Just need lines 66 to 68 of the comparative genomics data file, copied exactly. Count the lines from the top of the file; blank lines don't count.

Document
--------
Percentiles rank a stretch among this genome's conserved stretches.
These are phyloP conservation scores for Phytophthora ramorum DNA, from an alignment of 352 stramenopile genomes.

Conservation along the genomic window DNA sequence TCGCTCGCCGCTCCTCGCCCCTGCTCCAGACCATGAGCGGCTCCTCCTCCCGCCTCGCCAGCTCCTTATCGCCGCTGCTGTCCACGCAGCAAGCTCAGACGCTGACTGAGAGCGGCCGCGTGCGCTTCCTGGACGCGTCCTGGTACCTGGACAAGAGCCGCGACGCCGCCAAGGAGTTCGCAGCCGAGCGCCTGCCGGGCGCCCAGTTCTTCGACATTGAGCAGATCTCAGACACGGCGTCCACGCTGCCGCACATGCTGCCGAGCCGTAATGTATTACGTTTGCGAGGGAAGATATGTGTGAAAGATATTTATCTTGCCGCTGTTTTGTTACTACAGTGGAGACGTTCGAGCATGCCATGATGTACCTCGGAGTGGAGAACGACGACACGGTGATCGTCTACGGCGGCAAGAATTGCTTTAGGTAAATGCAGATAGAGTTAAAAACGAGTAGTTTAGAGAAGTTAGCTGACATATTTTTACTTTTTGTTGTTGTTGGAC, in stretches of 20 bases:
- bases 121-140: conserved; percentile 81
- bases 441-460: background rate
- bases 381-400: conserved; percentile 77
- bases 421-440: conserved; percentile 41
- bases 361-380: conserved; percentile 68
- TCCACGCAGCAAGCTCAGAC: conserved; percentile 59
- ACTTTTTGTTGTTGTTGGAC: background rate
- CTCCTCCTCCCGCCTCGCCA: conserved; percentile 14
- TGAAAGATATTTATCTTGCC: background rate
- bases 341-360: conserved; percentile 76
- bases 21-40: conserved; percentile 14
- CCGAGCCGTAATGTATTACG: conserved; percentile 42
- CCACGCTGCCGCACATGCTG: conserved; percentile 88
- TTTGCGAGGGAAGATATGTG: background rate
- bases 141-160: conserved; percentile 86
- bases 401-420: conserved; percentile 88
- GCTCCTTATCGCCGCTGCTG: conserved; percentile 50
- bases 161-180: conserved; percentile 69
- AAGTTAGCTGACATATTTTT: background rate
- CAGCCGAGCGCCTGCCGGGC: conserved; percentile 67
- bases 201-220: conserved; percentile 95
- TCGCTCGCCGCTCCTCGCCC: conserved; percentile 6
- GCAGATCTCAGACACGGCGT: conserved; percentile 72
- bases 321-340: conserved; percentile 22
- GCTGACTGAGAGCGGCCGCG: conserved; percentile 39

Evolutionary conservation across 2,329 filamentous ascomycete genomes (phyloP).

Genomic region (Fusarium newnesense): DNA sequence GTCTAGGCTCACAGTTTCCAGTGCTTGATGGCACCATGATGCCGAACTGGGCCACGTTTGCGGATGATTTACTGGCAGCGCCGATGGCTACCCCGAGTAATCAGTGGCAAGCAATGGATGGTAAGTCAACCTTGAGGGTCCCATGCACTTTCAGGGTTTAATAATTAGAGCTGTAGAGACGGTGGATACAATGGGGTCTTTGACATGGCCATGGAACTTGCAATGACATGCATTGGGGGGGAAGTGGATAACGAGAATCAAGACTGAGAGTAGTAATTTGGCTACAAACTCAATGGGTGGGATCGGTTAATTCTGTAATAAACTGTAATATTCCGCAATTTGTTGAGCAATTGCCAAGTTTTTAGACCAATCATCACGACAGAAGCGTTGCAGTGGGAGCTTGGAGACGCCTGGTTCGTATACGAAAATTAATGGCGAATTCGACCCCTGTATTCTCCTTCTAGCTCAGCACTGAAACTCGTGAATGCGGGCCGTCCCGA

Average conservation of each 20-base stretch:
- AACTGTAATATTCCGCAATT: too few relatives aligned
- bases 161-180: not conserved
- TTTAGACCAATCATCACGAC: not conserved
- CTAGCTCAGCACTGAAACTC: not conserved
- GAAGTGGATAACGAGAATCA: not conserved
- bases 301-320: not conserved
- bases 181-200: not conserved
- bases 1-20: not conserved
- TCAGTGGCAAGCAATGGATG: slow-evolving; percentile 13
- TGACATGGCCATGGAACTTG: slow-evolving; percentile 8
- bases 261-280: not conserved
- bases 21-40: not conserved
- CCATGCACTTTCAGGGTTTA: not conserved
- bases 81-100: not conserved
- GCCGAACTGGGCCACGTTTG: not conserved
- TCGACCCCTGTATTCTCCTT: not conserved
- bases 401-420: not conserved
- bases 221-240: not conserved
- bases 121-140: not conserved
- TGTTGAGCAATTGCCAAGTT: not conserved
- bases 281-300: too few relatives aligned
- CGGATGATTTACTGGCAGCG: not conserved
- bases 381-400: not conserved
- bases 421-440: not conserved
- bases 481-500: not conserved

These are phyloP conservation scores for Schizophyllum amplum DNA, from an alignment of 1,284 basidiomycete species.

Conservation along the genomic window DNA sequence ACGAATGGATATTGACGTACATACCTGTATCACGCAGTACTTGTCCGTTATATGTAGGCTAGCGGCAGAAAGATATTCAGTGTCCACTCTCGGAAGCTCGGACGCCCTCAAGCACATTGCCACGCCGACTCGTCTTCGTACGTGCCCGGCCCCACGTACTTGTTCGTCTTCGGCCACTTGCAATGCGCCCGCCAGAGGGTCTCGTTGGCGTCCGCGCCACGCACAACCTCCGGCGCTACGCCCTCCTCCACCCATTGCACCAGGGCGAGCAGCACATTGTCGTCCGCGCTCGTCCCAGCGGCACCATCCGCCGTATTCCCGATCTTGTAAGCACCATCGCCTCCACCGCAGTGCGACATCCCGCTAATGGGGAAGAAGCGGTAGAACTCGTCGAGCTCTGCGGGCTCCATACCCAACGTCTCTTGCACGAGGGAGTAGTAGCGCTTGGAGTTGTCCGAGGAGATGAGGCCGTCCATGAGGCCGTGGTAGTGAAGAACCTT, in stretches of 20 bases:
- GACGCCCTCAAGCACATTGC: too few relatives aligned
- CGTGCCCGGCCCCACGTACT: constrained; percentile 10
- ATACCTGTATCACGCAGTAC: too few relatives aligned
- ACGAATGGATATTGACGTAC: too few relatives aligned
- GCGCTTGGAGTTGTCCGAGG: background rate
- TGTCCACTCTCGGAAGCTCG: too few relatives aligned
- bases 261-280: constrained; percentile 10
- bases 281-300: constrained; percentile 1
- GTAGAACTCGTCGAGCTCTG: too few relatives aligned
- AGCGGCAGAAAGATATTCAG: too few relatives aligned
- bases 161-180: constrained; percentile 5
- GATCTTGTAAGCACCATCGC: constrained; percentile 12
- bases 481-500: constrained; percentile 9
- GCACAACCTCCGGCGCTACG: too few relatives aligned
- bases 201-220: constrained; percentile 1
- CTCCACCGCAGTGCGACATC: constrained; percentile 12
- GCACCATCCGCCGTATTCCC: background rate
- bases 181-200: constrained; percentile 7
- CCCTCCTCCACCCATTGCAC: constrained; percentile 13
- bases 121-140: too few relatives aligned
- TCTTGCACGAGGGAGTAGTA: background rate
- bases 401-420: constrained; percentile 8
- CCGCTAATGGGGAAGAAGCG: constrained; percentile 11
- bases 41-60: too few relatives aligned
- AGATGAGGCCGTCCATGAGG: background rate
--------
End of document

- bases 281-300: constrained; percentile 1
- GTAGAACTCGTCGAGCTCTG: too few relatives aligned
- AGCGGCAGAAAGATATTCAG: too few relatives aligned